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Discover a Treasure Trove in the North and East of England

Janet Redler Travel is proud to be a trade partner for England Originals, which is brought to you by England’s Historic Cities – a partnership of destinations. Working with England Originals, we have put together our ‘Treasure Trove’ package, which offers tailor-made itineraries focused on three of England’s most inspirational cities: Durham, York and Lincoln.


The route north to Durham from London starts at Kings Cross Station, home of Platform 9¾ for trains to Hogwarts in the Harry Potter stories. But you can take a real train to find sanctuary in a cathedral, dodge scary pigeons and Britain’s wickedest woman, before picking up the Harry Potter theme again in York to wander the winding streets of medieval Diagon Alley and ducking under them to meet Vikings. Then, in Lincoln, find the tallest building in the world (in 1311!), the first recognised contract between a king and his people and the steepest coffee shops on ‘Britain’s Best Street’.

Durham – a World Heritage city

Durham, in north east England, is a city surrounding an incredible UNESCO World Heritage Site! With a grand medieval cathedral, a 900 year old castle and a world class university all nestled between quaint cobbled streets, in a picture postcard riverside setting, it is not to be missed!

Durham_City_107.jpgThe city of Durham © England Originals

 At the heart of the World Heritage Site is Durham Cathedral, one of the grandest in England which is home to the shrines of two of early Christianity’s most revered figures – St Cuthbert and the Venerable Bede. Today, visitors are equally likely to recognise the incised columns in the nave and the cloisters from the Harry Potter films. Indeed, the shape of Hogwarts was largely based on the cathedral itself.

When you’re at the cathedral, look out for the Sanctuary knocker! In the medieval period Durham Cathedral offered the right of sanctuary – or protection – to criminals fleeing from the law. Anyone who grasped hold of the sanctuary knocker on the cathedral’s north door was safe, at least for a while. Kept safe, fed and watered by the Benedictine monks of Durham the fugitives then had 37 days in which to consider their options – go to trial or into voluntary exile.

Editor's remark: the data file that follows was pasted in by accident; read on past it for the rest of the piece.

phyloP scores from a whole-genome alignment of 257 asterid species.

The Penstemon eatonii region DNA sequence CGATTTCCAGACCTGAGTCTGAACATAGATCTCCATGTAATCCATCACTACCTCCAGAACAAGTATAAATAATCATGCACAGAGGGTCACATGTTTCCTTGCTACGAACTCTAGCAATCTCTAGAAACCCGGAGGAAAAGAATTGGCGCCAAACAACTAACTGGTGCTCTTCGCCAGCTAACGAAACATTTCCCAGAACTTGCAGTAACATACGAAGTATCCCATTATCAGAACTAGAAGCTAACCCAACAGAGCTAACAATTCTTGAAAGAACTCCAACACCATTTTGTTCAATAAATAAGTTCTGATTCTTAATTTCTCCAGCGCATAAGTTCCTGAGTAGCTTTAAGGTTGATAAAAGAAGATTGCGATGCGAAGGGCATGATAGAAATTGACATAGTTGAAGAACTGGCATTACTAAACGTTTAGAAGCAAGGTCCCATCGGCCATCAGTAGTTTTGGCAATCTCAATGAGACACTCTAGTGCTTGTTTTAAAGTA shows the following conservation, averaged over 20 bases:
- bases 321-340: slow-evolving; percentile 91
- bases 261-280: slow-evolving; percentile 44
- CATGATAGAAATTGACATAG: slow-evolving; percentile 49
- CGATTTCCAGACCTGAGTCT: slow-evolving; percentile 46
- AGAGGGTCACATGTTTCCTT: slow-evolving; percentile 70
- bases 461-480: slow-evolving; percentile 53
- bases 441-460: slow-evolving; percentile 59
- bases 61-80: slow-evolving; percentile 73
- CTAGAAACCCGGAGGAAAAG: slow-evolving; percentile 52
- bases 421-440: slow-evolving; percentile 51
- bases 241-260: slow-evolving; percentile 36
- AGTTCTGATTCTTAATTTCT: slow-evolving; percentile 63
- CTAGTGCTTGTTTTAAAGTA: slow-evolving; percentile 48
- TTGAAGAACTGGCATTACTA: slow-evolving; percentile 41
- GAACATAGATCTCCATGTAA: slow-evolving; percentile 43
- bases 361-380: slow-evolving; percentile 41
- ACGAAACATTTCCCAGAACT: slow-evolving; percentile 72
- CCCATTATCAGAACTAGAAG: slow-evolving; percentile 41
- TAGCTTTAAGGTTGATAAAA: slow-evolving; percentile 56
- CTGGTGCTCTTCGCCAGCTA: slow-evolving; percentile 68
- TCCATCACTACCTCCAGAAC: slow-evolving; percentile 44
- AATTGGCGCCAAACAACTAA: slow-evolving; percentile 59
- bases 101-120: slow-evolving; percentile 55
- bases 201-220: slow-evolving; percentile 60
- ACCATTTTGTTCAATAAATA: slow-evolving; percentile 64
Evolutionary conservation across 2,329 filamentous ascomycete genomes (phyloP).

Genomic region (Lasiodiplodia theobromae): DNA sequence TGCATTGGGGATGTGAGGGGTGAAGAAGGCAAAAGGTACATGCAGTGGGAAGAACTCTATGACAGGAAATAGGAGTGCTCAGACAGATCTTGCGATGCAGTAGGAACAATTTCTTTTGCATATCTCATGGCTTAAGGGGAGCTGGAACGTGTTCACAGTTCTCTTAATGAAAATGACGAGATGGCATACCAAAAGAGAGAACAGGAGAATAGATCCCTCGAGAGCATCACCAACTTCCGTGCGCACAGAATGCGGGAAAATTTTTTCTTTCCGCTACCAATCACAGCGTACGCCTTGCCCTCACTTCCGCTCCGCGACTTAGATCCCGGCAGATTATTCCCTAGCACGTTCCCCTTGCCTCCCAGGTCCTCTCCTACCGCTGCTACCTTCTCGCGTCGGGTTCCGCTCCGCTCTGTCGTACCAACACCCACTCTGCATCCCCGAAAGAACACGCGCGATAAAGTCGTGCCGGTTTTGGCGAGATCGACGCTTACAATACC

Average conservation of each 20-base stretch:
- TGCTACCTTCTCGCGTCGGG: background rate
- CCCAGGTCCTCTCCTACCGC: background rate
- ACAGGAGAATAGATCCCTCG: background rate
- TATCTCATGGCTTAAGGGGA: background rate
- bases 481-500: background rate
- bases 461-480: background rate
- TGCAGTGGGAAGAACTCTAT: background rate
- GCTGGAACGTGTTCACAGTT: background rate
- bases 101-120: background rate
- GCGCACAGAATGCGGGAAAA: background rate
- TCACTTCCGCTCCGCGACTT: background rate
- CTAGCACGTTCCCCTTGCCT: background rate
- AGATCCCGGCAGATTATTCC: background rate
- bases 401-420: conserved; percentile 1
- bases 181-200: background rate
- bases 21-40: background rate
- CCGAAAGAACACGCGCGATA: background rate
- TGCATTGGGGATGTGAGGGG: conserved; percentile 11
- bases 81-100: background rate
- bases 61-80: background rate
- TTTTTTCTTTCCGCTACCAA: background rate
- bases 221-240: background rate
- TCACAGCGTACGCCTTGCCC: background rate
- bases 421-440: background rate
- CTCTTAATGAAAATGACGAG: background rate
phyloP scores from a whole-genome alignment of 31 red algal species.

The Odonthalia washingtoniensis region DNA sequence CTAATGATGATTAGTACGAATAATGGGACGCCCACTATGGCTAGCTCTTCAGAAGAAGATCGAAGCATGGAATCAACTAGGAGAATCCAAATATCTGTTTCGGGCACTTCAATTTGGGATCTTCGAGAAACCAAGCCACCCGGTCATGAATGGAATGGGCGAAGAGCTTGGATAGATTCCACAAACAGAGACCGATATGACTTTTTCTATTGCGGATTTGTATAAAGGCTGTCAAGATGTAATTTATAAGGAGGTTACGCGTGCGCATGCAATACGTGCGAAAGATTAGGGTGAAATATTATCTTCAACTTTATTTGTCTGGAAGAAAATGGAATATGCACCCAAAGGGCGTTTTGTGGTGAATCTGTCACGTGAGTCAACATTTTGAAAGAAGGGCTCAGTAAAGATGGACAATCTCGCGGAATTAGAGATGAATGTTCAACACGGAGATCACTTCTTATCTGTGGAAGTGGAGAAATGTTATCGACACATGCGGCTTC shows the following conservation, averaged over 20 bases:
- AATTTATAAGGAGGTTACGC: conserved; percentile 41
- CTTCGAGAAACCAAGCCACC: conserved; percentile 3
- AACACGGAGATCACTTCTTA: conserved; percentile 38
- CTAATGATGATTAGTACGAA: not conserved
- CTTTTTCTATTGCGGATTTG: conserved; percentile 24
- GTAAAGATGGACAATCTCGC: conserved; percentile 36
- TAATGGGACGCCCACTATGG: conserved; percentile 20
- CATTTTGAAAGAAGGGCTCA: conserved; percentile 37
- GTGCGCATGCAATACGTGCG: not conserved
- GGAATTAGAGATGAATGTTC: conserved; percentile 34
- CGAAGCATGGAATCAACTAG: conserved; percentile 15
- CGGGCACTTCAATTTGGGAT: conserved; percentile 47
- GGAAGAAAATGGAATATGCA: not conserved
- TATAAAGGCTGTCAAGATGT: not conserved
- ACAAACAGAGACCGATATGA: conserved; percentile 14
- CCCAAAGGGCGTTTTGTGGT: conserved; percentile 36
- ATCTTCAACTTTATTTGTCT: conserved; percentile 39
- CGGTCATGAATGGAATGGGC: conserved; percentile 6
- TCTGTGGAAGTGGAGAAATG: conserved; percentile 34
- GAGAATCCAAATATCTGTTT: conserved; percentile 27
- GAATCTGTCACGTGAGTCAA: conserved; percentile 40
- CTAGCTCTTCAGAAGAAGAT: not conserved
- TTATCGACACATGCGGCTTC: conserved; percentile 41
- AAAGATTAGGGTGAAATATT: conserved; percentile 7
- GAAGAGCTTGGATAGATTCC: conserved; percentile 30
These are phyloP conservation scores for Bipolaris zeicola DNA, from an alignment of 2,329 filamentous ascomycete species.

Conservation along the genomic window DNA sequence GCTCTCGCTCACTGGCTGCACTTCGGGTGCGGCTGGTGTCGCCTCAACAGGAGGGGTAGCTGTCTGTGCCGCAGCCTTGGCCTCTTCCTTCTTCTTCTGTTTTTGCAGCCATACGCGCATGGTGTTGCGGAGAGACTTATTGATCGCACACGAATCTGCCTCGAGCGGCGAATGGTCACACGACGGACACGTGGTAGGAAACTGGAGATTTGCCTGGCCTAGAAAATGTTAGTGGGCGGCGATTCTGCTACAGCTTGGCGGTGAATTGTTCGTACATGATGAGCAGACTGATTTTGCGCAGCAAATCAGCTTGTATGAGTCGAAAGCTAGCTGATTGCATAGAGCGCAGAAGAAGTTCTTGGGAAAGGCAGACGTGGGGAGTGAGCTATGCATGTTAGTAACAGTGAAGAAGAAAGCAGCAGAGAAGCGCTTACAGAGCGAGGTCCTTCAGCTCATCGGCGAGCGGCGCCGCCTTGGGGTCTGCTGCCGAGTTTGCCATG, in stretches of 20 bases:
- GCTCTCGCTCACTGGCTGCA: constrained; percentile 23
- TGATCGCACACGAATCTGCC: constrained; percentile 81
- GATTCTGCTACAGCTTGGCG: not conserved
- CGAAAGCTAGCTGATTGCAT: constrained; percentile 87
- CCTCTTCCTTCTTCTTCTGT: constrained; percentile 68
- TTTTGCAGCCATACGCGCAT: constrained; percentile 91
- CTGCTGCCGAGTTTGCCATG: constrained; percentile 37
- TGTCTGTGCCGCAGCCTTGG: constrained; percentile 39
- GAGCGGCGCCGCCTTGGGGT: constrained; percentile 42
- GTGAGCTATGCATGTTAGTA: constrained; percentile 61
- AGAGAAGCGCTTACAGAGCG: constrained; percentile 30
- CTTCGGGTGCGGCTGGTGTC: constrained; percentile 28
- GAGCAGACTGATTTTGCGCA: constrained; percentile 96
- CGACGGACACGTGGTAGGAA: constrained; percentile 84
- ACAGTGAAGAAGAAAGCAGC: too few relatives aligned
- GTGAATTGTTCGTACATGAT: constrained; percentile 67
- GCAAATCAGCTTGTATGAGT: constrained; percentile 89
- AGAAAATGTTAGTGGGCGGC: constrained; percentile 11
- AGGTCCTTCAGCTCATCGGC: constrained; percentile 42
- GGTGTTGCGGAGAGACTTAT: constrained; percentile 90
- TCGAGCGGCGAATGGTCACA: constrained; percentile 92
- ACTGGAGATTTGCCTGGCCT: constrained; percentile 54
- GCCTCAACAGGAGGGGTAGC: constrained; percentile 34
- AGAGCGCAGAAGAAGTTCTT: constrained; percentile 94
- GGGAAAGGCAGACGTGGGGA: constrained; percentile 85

Durham_Cathedral_1.jpgSanctuary knocker at Durham Cathedral © England Originals 

Enjoy a tour of Durham Castle and University hosted by a student from Durham University. Durham Castle and University are also part of Durham’s World Heritage Site, which was inscribed on the World Heritage List by UNESCO in 1986. Durham Castle was built over 900 years ago to protect the English borders and today it’s home to the students of University College who will act as your guide to the Castle Keep, the leaning Black Stairs and the Great Hall where the scholars take their meals.

Commercial_Photographer_Durham_Ioan_Said_Photography_162.jpgEnjoy a riverside walk in Durham © England Originals

Perhaps finish your day with a relaxing riverside walk and enjoy some of the best views of the cathedral, made famous in many photos and paintings. An easy walk of about a mile and a half will take you over a couple of the bridges on the River Wear and up into the heart of the old city, which is situated in a bend of the river, surrounded by water on three sides.

A train journey from Durham will take you directly to York in little over 45 minutes, or you may prefer to pick up a rental car for self-drive in an hour and a half. Alternatively, sit back and relax as your private driver takes the strain…

York – packed with world class attractions!

A vibrant, exciting, festival city with lots to do for all the family, York is perfectly placed half-way between Edinburgh and London. It really is quite unique, unlike any other English city.

Commercial_Photographer_York_002.jpgClifford’s Tower in York © England Originals